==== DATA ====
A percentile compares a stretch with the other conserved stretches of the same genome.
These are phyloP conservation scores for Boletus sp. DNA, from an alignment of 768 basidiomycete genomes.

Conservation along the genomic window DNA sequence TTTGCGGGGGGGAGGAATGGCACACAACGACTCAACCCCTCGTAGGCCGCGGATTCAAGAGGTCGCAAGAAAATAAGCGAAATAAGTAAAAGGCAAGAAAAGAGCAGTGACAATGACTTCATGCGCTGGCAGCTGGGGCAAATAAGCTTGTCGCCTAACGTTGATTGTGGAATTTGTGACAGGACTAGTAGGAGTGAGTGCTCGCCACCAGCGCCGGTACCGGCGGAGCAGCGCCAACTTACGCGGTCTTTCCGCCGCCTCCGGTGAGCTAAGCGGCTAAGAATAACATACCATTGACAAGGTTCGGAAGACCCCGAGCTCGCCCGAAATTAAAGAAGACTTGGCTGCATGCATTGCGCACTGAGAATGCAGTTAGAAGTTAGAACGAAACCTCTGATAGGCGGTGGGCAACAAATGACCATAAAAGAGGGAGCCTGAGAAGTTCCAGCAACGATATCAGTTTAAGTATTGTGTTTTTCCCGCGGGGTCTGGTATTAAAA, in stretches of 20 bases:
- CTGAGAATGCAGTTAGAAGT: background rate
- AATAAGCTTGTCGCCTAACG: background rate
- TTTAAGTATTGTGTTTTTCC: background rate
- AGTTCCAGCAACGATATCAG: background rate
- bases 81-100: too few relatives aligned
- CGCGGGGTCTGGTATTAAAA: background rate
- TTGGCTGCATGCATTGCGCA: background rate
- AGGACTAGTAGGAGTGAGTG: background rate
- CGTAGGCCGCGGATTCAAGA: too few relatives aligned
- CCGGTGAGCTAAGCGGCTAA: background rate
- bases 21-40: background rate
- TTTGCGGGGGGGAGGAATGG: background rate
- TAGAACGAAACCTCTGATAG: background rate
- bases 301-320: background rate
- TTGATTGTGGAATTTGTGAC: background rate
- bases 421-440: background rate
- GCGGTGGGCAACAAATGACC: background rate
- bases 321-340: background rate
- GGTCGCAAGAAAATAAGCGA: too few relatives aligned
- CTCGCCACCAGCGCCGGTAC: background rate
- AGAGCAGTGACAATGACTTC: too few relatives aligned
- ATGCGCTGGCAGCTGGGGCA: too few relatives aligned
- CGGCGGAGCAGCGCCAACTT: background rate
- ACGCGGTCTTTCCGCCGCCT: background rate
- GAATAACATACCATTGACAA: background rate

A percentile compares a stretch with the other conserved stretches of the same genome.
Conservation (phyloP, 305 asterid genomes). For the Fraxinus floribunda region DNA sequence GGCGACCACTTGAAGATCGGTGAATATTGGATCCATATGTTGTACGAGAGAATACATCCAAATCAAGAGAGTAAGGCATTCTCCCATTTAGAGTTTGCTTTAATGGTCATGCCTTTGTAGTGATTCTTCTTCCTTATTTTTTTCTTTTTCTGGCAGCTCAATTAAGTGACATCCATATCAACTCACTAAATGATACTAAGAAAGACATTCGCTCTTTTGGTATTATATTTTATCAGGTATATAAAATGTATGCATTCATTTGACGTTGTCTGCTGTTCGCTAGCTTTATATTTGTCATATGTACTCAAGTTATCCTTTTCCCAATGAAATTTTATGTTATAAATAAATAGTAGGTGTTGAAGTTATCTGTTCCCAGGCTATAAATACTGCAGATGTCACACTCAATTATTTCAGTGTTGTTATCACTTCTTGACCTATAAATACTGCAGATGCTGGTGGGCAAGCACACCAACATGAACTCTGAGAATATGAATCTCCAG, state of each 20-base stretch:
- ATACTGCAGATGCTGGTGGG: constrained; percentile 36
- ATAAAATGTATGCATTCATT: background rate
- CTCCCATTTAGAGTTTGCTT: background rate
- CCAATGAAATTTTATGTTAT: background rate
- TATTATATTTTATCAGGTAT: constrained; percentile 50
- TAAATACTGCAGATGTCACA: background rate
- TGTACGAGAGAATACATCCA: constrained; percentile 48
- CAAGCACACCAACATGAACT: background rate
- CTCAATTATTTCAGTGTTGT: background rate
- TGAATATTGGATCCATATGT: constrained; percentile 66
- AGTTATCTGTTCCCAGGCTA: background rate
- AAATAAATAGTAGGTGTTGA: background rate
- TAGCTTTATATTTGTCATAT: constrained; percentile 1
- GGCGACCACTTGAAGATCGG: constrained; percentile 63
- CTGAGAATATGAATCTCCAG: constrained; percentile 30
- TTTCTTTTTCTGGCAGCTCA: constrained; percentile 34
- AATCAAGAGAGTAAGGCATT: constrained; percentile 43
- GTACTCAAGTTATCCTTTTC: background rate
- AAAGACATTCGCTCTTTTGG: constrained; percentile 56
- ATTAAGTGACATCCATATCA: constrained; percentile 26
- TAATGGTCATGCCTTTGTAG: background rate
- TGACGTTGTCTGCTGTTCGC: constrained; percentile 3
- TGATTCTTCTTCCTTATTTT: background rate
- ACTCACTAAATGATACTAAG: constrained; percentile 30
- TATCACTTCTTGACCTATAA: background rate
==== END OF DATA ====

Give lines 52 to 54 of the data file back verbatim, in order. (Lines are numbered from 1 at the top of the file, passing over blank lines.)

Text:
- TGACGTTGTCTGCTGTTCGC: constrained; percentile 3
- TGATTCTTCTTCCTTATTTT: background rate
- ACTCACTAAATGATACTAAG: constrained; percentile 30